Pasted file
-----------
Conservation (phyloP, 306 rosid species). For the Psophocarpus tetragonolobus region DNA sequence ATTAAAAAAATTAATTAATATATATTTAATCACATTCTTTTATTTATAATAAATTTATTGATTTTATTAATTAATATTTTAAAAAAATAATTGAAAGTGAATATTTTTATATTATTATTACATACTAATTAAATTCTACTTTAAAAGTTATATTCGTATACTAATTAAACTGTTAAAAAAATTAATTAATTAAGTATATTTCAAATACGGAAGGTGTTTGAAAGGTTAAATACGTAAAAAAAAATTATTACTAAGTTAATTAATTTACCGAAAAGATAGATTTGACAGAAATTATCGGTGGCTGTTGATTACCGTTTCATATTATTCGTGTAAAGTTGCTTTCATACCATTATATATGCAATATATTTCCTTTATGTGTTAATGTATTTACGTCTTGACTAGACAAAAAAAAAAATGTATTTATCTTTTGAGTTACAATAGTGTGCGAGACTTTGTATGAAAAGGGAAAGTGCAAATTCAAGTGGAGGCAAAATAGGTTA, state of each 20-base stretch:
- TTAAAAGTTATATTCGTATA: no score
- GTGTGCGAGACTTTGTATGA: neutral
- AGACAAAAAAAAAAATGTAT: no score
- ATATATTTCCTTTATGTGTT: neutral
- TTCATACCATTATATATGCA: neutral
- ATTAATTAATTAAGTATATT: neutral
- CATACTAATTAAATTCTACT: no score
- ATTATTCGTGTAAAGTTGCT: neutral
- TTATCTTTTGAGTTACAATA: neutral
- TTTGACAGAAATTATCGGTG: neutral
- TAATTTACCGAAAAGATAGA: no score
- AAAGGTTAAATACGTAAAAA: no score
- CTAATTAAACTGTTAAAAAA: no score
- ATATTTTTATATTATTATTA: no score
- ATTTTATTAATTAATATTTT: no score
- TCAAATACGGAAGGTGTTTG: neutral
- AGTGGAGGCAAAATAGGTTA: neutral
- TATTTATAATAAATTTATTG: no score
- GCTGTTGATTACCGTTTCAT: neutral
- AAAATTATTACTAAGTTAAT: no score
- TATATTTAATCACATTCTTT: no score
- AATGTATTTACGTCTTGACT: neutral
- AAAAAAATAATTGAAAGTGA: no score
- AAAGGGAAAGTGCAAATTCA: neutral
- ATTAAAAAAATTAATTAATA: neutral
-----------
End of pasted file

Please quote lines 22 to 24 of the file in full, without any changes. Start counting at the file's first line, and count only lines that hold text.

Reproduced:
- TATATTTAATCACATTCTTT: no score
- AATGTATTTACGTCTTGACT: neutral
- AAAAAAATAATTGAAAGTGA: no score